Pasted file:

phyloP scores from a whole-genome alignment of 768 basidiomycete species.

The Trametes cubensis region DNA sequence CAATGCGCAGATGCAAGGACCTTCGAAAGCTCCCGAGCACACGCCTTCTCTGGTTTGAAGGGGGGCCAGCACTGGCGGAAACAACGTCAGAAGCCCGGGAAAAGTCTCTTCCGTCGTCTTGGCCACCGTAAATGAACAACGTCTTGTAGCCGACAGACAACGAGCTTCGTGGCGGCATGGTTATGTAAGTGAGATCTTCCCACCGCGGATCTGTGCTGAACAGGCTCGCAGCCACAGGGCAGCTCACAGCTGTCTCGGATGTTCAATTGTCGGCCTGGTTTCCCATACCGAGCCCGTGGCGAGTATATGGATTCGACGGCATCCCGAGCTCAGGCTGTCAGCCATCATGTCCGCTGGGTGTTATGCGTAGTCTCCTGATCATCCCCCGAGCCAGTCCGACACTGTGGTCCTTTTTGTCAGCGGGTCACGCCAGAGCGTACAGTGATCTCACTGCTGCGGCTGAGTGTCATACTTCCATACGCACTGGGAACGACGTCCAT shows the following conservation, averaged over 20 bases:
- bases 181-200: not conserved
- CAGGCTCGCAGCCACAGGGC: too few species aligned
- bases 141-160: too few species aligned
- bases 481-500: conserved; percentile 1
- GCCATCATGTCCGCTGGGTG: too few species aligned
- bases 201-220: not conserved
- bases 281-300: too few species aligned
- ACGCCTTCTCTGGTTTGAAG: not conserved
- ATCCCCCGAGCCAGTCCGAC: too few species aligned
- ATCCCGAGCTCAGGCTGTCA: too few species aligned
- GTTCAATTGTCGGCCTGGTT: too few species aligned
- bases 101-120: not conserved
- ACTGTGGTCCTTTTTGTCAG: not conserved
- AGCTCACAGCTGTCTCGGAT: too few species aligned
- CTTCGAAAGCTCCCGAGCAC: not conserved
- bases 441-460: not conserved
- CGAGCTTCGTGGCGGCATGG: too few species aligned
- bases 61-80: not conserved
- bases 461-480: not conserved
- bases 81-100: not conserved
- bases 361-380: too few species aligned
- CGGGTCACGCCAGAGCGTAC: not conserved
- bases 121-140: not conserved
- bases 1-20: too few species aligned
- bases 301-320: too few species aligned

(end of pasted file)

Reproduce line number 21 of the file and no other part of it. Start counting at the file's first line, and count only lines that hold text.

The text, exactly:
- bases 461-480: not conserved